Not So Masoom: Why Shekhar Kapur's 'main bhi underprivileged' is just a cry for attention

Truth is, 'Masoom' remains one of the best films ever made in India. Kapur's rant about his struggle though only reminds us of the value of humility.

 |  3-minute read |   02-08-2019
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At the age of 22, he became a chartered accountant with the Institute of Chartered Accountants in England and Wales. He was a Delhi-bred suave young man — he went to Modern School and studied economics at St Stephen's College. He was bright and his parents gave him every opportunity to let him shine.

This was back in the 1970s, where he, at his parents' behest, landed a high-paying job in England.

This was when most Indians could not even travel to England, forget about studying, living or working there.

But for Shekhar Kapur — the man mentioned above — none of that apparently counts as 'privilege'.

In 1975, Kapur debuted as a Bollywood actor with Jaan Hazir Hai. Though apparently his father always discouraged him from getting into films, the attraction towards the silver screen was too strong, and perhaps inevitable — after all, his uncle (mother’s brother) was the evergreen Dev Anand. Other films and TV shows followed and Kapur tasted success in bits and pieces.

Then, in 1983, Masoom released.

The Naseeruddin Shah-Shabana Azmi starrer, an (unaccredited, as the Internet claims) adaptation of Eric Segal’s Man, Woman and Child, still remains one of the best films ever made in India. Kapur shot to fame and went on to give us more gems — Mr India to Bandit Queen, the list may be short, but it’s noteworthy nonetheless.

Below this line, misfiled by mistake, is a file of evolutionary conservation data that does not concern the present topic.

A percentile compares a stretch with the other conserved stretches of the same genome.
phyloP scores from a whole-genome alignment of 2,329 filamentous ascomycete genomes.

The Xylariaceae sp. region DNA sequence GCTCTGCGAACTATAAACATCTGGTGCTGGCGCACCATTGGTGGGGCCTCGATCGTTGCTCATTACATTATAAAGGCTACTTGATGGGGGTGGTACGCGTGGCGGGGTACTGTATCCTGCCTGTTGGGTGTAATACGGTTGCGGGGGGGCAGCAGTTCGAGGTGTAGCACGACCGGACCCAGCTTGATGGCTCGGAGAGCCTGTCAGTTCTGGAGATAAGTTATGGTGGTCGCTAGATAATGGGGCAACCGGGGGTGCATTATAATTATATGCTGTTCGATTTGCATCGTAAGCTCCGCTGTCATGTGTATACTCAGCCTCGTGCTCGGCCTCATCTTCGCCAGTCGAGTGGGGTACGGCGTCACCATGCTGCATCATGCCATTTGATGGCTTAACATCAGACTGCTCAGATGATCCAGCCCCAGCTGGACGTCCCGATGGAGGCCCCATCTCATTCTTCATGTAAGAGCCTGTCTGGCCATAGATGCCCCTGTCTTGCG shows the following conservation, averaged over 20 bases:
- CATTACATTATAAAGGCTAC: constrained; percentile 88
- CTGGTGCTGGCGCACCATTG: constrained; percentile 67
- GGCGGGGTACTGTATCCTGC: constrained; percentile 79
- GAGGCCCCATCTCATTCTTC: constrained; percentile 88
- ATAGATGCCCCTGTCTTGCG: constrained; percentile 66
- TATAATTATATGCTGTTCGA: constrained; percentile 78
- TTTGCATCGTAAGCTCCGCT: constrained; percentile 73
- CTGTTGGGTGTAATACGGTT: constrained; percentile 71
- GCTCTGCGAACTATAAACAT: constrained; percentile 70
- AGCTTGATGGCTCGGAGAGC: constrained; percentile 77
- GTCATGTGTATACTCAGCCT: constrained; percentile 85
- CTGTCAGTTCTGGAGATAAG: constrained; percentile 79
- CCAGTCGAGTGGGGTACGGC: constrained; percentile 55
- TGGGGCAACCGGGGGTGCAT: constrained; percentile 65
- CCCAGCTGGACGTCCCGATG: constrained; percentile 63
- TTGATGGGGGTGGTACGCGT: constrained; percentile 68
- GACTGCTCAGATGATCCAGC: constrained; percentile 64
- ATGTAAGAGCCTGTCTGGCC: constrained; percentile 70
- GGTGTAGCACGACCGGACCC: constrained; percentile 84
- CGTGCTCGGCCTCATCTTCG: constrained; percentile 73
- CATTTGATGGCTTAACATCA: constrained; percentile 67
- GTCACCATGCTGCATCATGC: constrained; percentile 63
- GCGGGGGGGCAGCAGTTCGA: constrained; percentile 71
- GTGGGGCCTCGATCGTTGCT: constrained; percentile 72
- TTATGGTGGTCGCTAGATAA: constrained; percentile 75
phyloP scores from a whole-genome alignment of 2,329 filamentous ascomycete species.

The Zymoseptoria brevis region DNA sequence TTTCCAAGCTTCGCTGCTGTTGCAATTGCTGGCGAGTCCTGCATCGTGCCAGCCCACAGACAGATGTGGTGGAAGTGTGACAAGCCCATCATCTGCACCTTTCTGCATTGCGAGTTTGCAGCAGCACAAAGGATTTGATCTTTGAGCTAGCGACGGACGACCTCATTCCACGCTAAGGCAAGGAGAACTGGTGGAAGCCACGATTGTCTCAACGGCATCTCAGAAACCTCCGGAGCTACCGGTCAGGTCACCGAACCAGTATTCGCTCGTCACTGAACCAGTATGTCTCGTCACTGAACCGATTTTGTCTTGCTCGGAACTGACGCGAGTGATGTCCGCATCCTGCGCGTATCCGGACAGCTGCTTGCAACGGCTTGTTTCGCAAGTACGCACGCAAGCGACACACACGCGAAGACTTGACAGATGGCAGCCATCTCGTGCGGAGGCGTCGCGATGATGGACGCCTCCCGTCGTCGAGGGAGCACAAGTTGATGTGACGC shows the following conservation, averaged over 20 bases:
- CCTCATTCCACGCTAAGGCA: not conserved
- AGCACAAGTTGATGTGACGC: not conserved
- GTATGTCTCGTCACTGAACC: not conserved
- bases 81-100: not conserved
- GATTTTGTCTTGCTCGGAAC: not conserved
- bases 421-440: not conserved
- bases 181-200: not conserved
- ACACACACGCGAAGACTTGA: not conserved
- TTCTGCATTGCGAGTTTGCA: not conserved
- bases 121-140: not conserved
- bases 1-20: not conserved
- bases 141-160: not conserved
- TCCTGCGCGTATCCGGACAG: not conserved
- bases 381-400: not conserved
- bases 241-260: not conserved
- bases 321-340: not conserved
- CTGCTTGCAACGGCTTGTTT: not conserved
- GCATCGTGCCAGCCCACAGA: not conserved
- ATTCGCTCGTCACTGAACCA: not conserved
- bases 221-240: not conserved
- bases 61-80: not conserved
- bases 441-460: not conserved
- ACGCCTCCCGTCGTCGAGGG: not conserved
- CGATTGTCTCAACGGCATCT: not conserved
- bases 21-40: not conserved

Almost 36 years later, Kapur shared a poster of Masoom and spoke about the struggles he faced — the unsolicited advice from people who “knew” and how the “unknown unskilled untrained but rebellious” him went ahead irrespective.

Clearly, it makes for a great story of grit and resilience — but hold on, what are you talking about?

Kapur is Dev Anand’s nephew, he was hardly an ‘outsider’ in Bollywood like, say, a Shah Rukh Khan who literally slept on Mumbai's beaches till he made it big. In contrast, Kapur had access to many stalwarts in the industry, whose advice he may deem unsolicited, but he had access nonetheless. His 'unskilled untrained-ness' never kept him out of work — even after he earned a reputation for abandoning projects midway.

In 1989, he exited the Sunny Deol, Anil Kapoor, Sridevi and Meenakshi Sheshadri-starrer Joshilaay abruptly. In 1992, he did the same with Barsaat — Bobby Deol and Twinkle Khanna’s debut. Despite this, Bollywood and its beautiful people have been quite accepting — so, what exclusion is he talking about?

collage_080219033514.jpgWe already appreciate Kapur's works — why this cry for attention then? (Photo: Movie posters/Twitter)

Even if we were to believe that his uncle had no role to play in him landing a film career, he’s grown up with privileges many would give an arm and leg for. A father discouraging a son from choosing films as a career is hardly a massive roadblock — was that what he was referring to in his tweet?

The fact is, we like Kapur and respect him for his talent already. We don’t need a sob story to heighten our liking. What his efforts to portray himself as underprivileged are doing is simply question his motives — is he vying for Prasoon Joshi’s spot in the industry?

A scroll through his Twitter timeline would answer that question.

And also remind us of the value of humility.

Of how the son of a farmer from Belsand, a village in Bihar, nurtured the dream of becoming an actor ever since he played a girl in a village natak, but he couldn’t dare reveal his aspirations until a young boy near his village made it big in Bollywood with Satya — Manoj Bajpai.

That man is Pankaj Tripathi.

And there’s a real story of struggle.

Shekhar Kapur, please stop playing so Masoom.

Also read: Udta Bollywood: Drugs or no drugs, here’s what happened at Karan Johar’s private party

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